Mirror, Mirror

Day 4 in The Quest for Middle-Aged Mojo  – and day 3 into annual leave from my full-time job.

Mojo. It’s elusive. I’ll tell you one thing for sure, it’s not to be found in a mirror. I stood in front of a mirror the other day and didn’t recognise the person staring back at me. I cried – nearly. I’m reminded of the Evil Queen in the fairytale Snow White; now there was one mean middle-aged lady in search of her mojo!

Magic_mirror.jpg

The Queen and her magic mirror by Jennie Harbour (1893-1959).

 

Asking a mirror (for anything) is not the way to go. What’s needed for this quest is self-care, acceptance and a jettisoning of the heavy stuff. I realise I’m way out of practise at all three. Ignoring yourself and your well-being is as hard a habit as any to break.

I told my husband how I feel, i.e. worn out and weighed down and he listened. Like in the early days of quitting booze and ridding your home of drink, I’ve hidden the bathroom scales out of sight and stopped looking into the mirror unnecessarily. Oh, I check to see that I’m not dressed like a complete mad woman before I leave the house and I don’t put on my make-up in the dark or anything ludicrous like that but I am trying to be mindful of not looking into a mirror in the hope that my mojo is going to be there, smiling back at me. It isn’t.

The bathroom scales are, as of yesterday, under a drawer unit in the bathroom. We live in a small house with a particularly tiny bathroom and not having the scales permanently out at the end of the bath has increased the floor space nicely. Bonus. And if I can’t physically see them, I won’t be as tempted to weigh myself every day and despair at the ever-increasing number flashing back at me. Instead, I shall spend some time chipping away at the fortress I’ve built around myself and see if I can’t pay some attention to what’s inside.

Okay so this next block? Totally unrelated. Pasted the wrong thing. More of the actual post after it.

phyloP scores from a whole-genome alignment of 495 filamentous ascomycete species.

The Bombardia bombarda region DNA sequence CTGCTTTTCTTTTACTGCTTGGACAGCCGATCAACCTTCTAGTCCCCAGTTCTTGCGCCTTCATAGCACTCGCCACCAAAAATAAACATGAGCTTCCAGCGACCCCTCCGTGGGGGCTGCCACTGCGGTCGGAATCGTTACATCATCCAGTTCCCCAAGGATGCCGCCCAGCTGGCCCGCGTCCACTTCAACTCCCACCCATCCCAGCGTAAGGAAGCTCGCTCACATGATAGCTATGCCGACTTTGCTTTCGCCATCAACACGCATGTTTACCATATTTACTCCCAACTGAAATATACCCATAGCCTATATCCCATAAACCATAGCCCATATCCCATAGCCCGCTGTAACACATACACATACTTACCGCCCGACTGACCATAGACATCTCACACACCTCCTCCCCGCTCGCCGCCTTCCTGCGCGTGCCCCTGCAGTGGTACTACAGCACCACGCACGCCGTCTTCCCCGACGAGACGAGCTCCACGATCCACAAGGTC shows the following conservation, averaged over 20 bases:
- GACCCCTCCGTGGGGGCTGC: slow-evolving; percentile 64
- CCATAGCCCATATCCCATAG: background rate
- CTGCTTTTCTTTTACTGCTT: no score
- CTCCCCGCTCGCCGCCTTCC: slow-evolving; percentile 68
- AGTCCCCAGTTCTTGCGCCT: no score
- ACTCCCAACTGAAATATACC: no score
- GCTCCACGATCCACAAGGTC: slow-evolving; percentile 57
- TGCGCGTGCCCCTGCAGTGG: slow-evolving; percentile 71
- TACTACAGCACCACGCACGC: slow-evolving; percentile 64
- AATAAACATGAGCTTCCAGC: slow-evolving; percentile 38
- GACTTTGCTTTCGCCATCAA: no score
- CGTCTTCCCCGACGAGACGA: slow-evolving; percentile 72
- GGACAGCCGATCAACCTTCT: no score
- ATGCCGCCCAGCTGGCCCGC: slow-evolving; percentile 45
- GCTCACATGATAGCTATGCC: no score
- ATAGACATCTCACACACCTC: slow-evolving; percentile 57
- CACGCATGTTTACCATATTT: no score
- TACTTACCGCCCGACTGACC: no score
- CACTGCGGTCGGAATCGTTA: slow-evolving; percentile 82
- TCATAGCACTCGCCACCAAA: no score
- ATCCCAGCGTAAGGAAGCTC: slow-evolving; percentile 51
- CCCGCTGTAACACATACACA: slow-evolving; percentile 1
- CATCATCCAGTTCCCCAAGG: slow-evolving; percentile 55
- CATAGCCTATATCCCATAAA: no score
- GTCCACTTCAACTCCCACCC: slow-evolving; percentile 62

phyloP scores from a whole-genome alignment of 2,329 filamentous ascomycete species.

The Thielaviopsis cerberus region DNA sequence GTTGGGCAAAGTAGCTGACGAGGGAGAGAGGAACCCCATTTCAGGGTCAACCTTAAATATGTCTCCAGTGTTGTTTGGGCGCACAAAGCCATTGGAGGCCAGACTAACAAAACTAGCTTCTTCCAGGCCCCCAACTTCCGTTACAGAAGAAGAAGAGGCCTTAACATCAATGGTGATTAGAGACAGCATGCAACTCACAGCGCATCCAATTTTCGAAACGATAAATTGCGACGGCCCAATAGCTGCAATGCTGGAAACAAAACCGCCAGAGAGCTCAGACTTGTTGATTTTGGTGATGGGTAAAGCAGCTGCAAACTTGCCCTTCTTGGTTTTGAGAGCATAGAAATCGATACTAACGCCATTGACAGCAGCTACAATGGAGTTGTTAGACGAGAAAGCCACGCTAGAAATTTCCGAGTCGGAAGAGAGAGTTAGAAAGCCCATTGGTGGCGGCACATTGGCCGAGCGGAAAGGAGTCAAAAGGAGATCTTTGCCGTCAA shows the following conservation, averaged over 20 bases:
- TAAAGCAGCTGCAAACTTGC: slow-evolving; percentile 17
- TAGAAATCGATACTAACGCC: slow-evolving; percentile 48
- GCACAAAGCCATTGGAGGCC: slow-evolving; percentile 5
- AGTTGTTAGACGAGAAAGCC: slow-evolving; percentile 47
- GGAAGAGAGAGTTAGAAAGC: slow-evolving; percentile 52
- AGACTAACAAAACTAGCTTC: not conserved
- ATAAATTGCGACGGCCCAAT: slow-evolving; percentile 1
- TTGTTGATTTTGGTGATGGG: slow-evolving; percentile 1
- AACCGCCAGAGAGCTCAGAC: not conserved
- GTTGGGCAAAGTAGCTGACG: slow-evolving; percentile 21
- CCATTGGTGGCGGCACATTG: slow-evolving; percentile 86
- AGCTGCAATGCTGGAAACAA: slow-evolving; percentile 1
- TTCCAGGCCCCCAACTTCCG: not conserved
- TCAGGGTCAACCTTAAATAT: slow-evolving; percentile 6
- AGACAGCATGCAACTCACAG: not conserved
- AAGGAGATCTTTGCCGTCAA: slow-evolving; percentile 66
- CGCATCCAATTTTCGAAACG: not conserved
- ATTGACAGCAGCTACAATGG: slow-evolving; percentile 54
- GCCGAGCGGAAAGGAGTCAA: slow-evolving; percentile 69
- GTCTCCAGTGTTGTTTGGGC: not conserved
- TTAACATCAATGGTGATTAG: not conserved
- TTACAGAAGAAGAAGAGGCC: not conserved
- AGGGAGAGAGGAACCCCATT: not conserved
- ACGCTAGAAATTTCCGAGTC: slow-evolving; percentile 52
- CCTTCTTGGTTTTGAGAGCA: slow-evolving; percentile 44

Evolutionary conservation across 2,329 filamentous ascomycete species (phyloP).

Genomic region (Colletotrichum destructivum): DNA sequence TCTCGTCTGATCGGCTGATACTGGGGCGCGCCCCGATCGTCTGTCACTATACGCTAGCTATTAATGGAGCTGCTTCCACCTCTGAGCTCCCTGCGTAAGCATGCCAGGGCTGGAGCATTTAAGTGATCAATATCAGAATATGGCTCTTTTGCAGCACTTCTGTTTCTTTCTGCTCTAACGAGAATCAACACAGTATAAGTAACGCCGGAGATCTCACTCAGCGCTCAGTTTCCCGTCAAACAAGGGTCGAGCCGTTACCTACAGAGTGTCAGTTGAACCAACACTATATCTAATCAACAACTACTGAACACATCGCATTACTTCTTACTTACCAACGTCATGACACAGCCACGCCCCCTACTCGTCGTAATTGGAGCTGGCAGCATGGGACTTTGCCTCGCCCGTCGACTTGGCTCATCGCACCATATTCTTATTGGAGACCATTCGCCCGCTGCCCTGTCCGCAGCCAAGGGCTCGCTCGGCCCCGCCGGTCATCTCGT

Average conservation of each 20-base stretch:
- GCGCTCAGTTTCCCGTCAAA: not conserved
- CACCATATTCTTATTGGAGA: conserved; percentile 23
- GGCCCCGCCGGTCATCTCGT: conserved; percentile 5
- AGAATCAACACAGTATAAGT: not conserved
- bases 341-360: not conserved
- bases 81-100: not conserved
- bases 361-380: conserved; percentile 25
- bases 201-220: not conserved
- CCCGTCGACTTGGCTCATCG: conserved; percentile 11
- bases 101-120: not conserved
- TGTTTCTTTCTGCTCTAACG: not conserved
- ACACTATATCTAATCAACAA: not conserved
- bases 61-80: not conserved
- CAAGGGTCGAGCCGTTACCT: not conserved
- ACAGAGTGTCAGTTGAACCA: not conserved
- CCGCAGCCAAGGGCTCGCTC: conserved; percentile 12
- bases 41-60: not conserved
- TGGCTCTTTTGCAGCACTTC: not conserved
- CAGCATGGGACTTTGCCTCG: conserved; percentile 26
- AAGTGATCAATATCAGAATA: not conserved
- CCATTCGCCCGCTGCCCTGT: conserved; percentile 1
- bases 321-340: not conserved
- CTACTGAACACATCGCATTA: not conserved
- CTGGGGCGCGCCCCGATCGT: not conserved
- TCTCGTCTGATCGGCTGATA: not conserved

So here I am on Day 4, turning my back on self-loathing and opening up to the prospect of self-care and acceptance.  And Day 3 into my holiday away from long hours of work at a desk and the routine of denying myself a proper break during the day, means the chance to physically move more. To stretch my limbs, and physically shake off the inertia that had me rooted to spot. Movement is going to be key in unlocking what feels like a solid door between me and a life full of living. I’ve some embracing to do and as uncomfortable as it feels right now, it means physical exertion and going for it!

I’m reminded so much of the early days of quitting booze, when it’s all about one day a time and staying in the moment. These are early days for me in my quest to break the habit of self-neglect and I need to pay attention to the here and now and not get overwhelmed by thoughts of tomorrow.  What happens when I go back to work? How can I possibly find the time to exercise? I’m too out of shape to even begin to feel attractive! How could I ever have let myself get into this state? Mirror mirror on the wall, who’s the fairest of them all? NONE of these questions have a place in a quest for well-being and happiness. Sorry Wicked Queen, but being a mean, jealous, hard-hearted witch is not going to change the course of youth and beauty fading. Get over yourself.

Here’s something beautiful to end on; hand-picked roses in bloom, with love from The Sober Garden.

roses

 

 

 

 

 

 

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In search of middle-aged mojo

What little mojo I had, has done a bunk.

I feel worn down and worn out.

Before depression wriggles under my skin, or I reach for the red stuff (wine, in my case), or inertia becomes the code by which I live (and that wouldn’t make for much of a life, would it?!), I need to act. I need to reconnect with myself and the physical world around me. Here’s the rub; I don’t have much of a stomach for either. Even the effort of thinking my physical and mental well-being needs to feature somewhere in my day, makes me want to cry, and eat cake, and give up before I’ve started. But if I can stop drinking, I can do anything, right?!

I have taken the next two weeks as holiday leave from my full-time job and I’m going to reacquaint myself with my children, my husband, my home and (dare I even say it), with me.

Counting the days early doors helped me quit the booze and since I’m easily discouraged and even more easily distracted, I figure that counting the days that I’m paying attention to my well-being until it becomes habit, or a natural priority, has got to help – yes?

So here’s how it is in The Sober Garden – seven months sober and on Day 1 in the search for middle-aged mojo.

Pictures and posts to follow!